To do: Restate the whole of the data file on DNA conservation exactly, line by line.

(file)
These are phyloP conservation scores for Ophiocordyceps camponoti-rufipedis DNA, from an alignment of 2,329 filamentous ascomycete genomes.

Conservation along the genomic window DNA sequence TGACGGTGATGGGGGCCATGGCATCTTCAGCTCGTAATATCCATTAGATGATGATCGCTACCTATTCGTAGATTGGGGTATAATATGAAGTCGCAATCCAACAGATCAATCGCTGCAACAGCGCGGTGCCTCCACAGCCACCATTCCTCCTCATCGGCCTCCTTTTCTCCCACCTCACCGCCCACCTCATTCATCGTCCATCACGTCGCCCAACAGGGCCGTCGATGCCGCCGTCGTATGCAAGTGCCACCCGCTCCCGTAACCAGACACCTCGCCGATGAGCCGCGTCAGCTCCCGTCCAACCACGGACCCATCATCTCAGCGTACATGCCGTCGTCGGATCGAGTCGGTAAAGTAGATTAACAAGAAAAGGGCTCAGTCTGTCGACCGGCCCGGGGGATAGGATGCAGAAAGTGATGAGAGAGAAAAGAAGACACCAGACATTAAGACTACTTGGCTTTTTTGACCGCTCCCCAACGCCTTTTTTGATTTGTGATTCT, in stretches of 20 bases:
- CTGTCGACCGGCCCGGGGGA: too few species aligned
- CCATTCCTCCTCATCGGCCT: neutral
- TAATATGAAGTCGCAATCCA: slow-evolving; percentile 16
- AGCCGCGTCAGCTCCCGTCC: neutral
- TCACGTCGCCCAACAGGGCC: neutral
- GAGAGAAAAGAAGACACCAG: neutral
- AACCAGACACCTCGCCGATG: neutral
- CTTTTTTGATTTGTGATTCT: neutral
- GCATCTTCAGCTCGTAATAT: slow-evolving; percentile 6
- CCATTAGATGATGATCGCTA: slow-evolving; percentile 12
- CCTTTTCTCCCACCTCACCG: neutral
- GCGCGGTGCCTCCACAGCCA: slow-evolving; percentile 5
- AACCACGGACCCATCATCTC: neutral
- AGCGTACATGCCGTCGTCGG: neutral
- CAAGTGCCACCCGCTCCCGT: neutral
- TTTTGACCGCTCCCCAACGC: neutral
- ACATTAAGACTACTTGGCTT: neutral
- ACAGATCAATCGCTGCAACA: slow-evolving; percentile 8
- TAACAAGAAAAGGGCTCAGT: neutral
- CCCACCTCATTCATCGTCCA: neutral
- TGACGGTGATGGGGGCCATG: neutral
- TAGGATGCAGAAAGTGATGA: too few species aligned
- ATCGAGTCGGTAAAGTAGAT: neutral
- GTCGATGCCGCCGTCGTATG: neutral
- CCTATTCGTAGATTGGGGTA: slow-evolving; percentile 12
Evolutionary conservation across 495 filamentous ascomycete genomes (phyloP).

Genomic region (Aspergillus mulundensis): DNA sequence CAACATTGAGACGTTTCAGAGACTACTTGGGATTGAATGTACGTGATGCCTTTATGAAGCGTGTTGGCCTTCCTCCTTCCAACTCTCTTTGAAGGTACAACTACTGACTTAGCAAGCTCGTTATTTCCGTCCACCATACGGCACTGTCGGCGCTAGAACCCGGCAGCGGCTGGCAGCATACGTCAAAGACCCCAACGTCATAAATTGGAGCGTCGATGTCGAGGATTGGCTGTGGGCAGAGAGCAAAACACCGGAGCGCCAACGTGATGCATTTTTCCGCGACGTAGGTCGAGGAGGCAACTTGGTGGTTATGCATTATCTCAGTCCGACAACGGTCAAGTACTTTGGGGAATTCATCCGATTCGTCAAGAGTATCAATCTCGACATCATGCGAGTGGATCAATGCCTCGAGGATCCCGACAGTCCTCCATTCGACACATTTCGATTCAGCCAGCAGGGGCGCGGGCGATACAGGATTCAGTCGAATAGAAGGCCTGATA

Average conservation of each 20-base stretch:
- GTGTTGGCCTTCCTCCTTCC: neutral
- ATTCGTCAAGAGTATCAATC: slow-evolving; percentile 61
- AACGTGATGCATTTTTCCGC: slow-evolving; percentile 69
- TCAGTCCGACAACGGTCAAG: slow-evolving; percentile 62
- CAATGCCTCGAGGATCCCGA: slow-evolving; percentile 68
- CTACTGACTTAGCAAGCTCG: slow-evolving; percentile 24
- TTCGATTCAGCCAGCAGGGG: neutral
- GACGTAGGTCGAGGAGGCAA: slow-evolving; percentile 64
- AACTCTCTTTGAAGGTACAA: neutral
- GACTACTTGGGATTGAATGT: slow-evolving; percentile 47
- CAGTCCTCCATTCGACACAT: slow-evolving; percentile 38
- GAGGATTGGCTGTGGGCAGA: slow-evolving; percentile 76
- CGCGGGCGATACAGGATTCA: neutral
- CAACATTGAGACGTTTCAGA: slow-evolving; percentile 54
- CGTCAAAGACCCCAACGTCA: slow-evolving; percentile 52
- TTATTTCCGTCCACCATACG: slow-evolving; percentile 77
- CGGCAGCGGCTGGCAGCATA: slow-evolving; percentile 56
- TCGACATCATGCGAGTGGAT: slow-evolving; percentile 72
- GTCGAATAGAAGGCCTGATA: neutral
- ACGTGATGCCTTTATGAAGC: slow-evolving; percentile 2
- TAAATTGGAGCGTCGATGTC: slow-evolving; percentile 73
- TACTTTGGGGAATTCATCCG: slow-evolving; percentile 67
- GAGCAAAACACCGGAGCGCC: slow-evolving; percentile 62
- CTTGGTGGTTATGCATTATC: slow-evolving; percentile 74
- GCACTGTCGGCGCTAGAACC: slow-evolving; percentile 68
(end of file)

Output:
These are phyloP conservation scores for Ophiocordyceps camponoti-rufipedis DNA, from an alignment of 2,329 filamentous ascomycete genomes.

Conservation along the genomic window DNA sequence TGACGGTGATGGGGGCCATGGCATCTTCAGCTCGTAATATCCATTAGATGATGATCGCTACCTATTCGTAGATTGGGGTATAATATGAAGTCGCAATCCAACAGATCAATCGCTGCAACAGCGCGGTGCCTCCACAGCCACCATTCCTCCTCATCGGCCTCCTTTTCTCCCACCTCACCGCCCACCTCATTCATCGTCCATCACGTCGCCCAACAGGGCCGTCGATGCCGCCGTCGTATGCAAGTGCCACCCGCTCCCGTAACCAGACACCTCGCCGATGAGCCGCGTCAGCTCCCGTCCAACCACGGACCCATCATCTCAGCGTACATGCCGTCGTCGGATCGAGTCGGTAAAGTAGATTAACAAGAAAAGGGCTCAGTCTGTCGACCGGCCCGGGGGATAGGATGCAGAAAGTGATGAGAGAGAAAAGAAGACACCAGACATTAAGACTACTTGGCTTTTTTGACCGCTCCCCAACGCCTTTTTTGATTTGTGATTCT, in stretches of 20 bases:
- CTGTCGACCGGCCCGGGGGA: too few species aligned
- CCATTCCTCCTCATCGGCCT: neutral
- TAATATGAAGTCGCAATCCA: slow-evolving; percentile 16
- AGCCGCGTCAGCTCCCGTCC: neutral
- TCACGTCGCCCAACAGGGCC: neutral
- GAGAGAAAAGAAGACACCAG: neutral
- AACCAGACACCTCGCCGATG: neutral
- CTTTTTTGATTTGTGATTCT: neutral
- GCATCTTCAGCTCGTAATAT: slow-evolving; percentile 6
- CCATTAGATGATGATCGCTA: slow-evolving; percentile 12
- CCTTTTCTCCCACCTCACCG: neutral
- GCGCGGTGCCTCCACAGCCA: slow-evolving; percentile 5
- AACCACGGACCCATCATCTC: neutral
- AGCGTACATGCCGTCGTCGG: neutral
- CAAGTGCCACCCGCTCCCGT: neutral
- TTTTGACCGCTCCCCAACGC: neutral
- ACATTAAGACTACTTGGCTT: neutral
- ACAGATCAATCGCTGCAACA: slow-evolving; percentile 8
- TAACAAGAAAAGGGCTCAGT: neutral
- CCCACCTCATTCATCGTCCA: neutral
- TGACGGTGATGGGGGCCATG: neutral
- TAGGATGCAGAAAGTGATGA: too few species aligned
- ATCGAGTCGGTAAAGTAGAT: neutral
- GTCGATGCCGCCGTCGTATG: neutral
- CCTATTCGTAGATTGGGGTA: slow-evolving; percentile 12
Evolutionary conservation across 495 filamentous ascomycete genomes (phyloP).

Genomic region (Aspergillus mulundensis): DNA sequence CAACATTGAGACGTTTCAGAGACTACTTGGGATTGAATGTACGTGATGCCTTTATGAAGCGTGTTGGCCTTCCTCCTTCCAACTCTCTTTGAAGGTACAACTACTGACTTAGCAAGCTCGTTATTTCCGTCCACCATACGGCACTGTCGGCGCTAGAACCCGGCAGCGGCTGGCAGCATACGTCAAAGACCCCAACGTCATAAATTGGAGCGTCGATGTCGAGGATTGGCTGTGGGCAGAGAGCAAAACACCGGAGCGCCAACGTGATGCATTTTTCCGCGACGTAGGTCGAGGAGGCAACTTGGTGGTTATGCATTATCTCAGTCCGACAACGGTCAAGTACTTTGGGGAATTCATCCGATTCGTCAAGAGTATCAATCTCGACATCATGCGAGTGGATCAATGCCTCGAGGATCCCGACAGTCCTCCATTCGACACATTTCGATTCAGCCAGCAGGGGCGCGGGCGATACAGGATTCAGTCGAATAGAAGGCCTGATA

Average conservation of each 20-base stretch:
- GTGTTGGCCTTCCTCCTTCC: neutral
- ATTCGTCAAGAGTATCAATC: slow-evolving; percentile 61
- AACGTGATGCATTTTTCCGC: slow-evolving; percentile 69
- TCAGTCCGACAACGGTCAAG: slow-evolving; percentile 62
- CAATGCCTCGAGGATCCCGA: slow-evolving; percentile 68
- CTACTGACTTAGCAAGCTCG: slow-evolving; percentile 24
- TTCGATTCAGCCAGCAGGGG: neutral
- GACGTAGGTCGAGGAGGCAA: slow-evolving; percentile 64
- AACTCTCTTTGAAGGTACAA: neutral
- GACTACTTGGGATTGAATGT: slow-evolving; percentile 47
- CAGTCCTCCATTCGACACAT: slow-evolving; percentile 38
- GAGGATTGGCTGTGGGCAGA: slow-evolving; percentile 76
- CGCGGGCGATACAGGATTCA: neutral
- CAACATTGAGACGTTTCAGA: slow-evolving; percentile 54
- CGTCAAAGACCCCAACGTCA: slow-evolving; percentile 52
- TTATTTCCGTCCACCATACG: slow-evolving; percentile 77
- CGGCAGCGGCTGGCAGCATA: slow-evolving; percentile 56
- TCGACATCATGCGAGTGGAT: slow-evolving; percentile 72
- GTCGAATAGAAGGCCTGATA: neutral
- ACGTGATGCCTTTATGAAGC: slow-evolving; percentile 2
- TAAATTGGAGCGTCGATGTC: slow-evolving; percentile 73
- TACTTTGGGGAATTCATCCG: slow-evolving; percentile 67
- GAGCAAAACACCGGAGCGCC: slow-evolving; percentile 62
- CTTGGTGGTTATGCATTATC: slow-evolving; percentile 74
- GCACTGTCGGCGCTAGAACC: slow-evolving; percentile 68